June 06, 2013


Dvořák: Complete Published Orchestral Works. Jenő Jandó, piano; Ilya Kaler, violin; Alexander Trostiansky, violin; Maria Kliegel, cello; Dmitry Yablonsky, cello; Slovak Philharmonic Orchestra, Slovak Radio Symphony Orchestra, Polish National Radio Symphony Orchestra, Russian Philharmonic Orchestra, Royal Philharmonic Orchestra, Capella Istropolitana, Oslo Philharmonic Wind Soloists and BBC Philharmonic Orchestra conducted by Stephen Gunzenhauser, Antoni Wit, Camilla Kolchinsky, Dmitry Yablonsky, Michael Halász, Felix Korobov, Zdeněk Košler, Libor Pešek, Jaroslav Krček and Robert Stankovsky. Naxos. $59.99 (17 CDs).

     Among Naxos’ many classical-music innovations was the White Box, a bargain-price collection of complete this, that or the other thing. More than a decade ago, Naxos released a number of White Box recordings, including, for example, ones offering the complete symphonies on Mozart, Shostakovich and Bruckner – the last of those in performances by Georg Tintner that remain fascinating today. Naxos continues to produce or re-release impressive “complete” music packages even though it has moved beyond the White Box format to offer stronger boxes with more-modern graphic design. These new “complete” sets have both the strengths and the weaknesses of the original White Box releases, which means that they have far more positives than negatives. The 17-CD complete Dvořák set, essentially a repackaging of performances from the original Dvořák White Box, is a case in point. As a compilation and one-stop-shop for the composer’s orchestral music, it is fully successful, even if a number of individual performances may not be the strongest ones available.

     It is clear from the listing of artists that this set – unlike, say, the Tintner White Box of Bruckner – is not a fully integrated group of performances; it is more of an anthology of recordings in the Naxos catalog, pulled together into 17 identical-looking CD sleeves, with timings and performer credits on the back of each one and with a nicely done 42-page booklet with information on the music and the many performers.

     Every single performance stands up well. The nine symphonies are all offered by the Slovak Philharmonic Orchestra under Stephen Gunzenhauser, and all are played quite stylishly and with idiomatic, almost intuitive comprehension of Dvořák’s rhythms and the richness of his scoring. The orchestra is not the most precise one around, nor the fullest in string sound, and Gunzenhauser never brings the fire and passion to the symphonies that were delivered István Kertész in his pioneering London Symphony Orchestra recordings in the 1960s – but no one else has ever matched Kertész, either. Gunzenhauser is a more-than-serviceable conductor who clearly has studied the music of the symphonies and come up with an intelligent, sensible approach to it. He is in fact the dominant conductor in this set, and does an equally fine job with the 10 Legends, three of the late tone poems, and half a dozen of the composer’s sumptuous overtures – including the Nature, Life and Love trilogy, here presented in the correct order (In Nature’s Realm, Carnival and Othello).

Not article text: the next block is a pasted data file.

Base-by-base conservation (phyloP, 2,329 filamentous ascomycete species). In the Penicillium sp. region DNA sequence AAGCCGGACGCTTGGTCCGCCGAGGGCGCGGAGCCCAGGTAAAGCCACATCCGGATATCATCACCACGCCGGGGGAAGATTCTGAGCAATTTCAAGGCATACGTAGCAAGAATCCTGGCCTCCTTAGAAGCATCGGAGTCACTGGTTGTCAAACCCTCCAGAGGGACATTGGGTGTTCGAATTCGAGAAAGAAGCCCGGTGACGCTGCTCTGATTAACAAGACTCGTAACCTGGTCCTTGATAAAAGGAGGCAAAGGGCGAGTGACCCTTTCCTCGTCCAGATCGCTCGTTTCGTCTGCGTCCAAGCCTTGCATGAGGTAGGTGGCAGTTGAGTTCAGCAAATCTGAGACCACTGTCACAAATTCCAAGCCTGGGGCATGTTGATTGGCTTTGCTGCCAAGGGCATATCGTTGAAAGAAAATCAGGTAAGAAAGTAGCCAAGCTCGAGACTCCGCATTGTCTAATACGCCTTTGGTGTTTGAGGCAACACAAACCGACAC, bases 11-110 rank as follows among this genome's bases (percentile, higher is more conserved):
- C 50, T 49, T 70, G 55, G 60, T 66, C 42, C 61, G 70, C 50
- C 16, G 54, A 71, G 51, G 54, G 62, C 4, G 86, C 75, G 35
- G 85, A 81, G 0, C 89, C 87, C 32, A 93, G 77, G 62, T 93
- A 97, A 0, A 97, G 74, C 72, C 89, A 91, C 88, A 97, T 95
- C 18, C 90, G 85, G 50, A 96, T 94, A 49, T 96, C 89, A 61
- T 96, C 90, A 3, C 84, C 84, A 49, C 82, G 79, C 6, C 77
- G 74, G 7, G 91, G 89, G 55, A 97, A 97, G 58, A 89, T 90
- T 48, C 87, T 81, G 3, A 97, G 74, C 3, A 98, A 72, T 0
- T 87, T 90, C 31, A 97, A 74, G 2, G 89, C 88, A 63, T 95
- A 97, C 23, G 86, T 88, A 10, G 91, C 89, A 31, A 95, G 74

The numerous other performers also acquit themselves quite well. Dmitry Yablonsky does double duty, as cellist in Silent Woods and Rondo for Cello and Orchestra and as conductor in the “American” Suite and elsewhere; the magnificent Cello Concerto, though, features Maria Kliegel, who handles it beautifully and with great sweep and focused intensity. Capella Istropolitana under Jaroslav Krček performs the Serenade for Strings, the Oslo Philharmonic Wind Soloists offer the Serenade for Winds, and the Slovak Philharmonic Orchestra – the most-used ensemble in the set – has Zdeněk Košler as conductor for a fine rendition of the two sets of Slavonic Dances. One of the pleasures here is having all this excellent music in the same place – 19 hours of it! Another joy is the overall quality of the performances, most decidedly including those of Ilya Kaler in the Violin Concerto and Jenő Jandó in the Piano Concerto. And yet another major plus is the opportunity to discover orchestral pieces that listeners may never have heard before, such as Seven Interludes for Small Orchestra, the overture to King and Charcoal Burner, and excerpts from The Jacobin.

     These recordings were made in various locations between 1989 and 2003, but the sound is at a consistently high level and the performances fit together better, stylistically, than might be expected from the plethora of performers. The prices of Naxos CDs have gone up since the days of the White Box, but remain well below the norm for today’s recordings – and the $3.50-per-disc cost of this particular set is simply unbeatable. Far too many concertgoers and home listeners know Dvořák’s music through only a handful of works, from the ubiquitous Symphony No. 9 (“From the New World”) to the Scherzo Capriccioso. What this set does is present the familiar works very well indeed, while also offering a great deal of marvelous, less-known music by the Czech master, in performances that have stood up very well for a decade or more and give every evidence of providing continuing listening enjoyment for many years to come.

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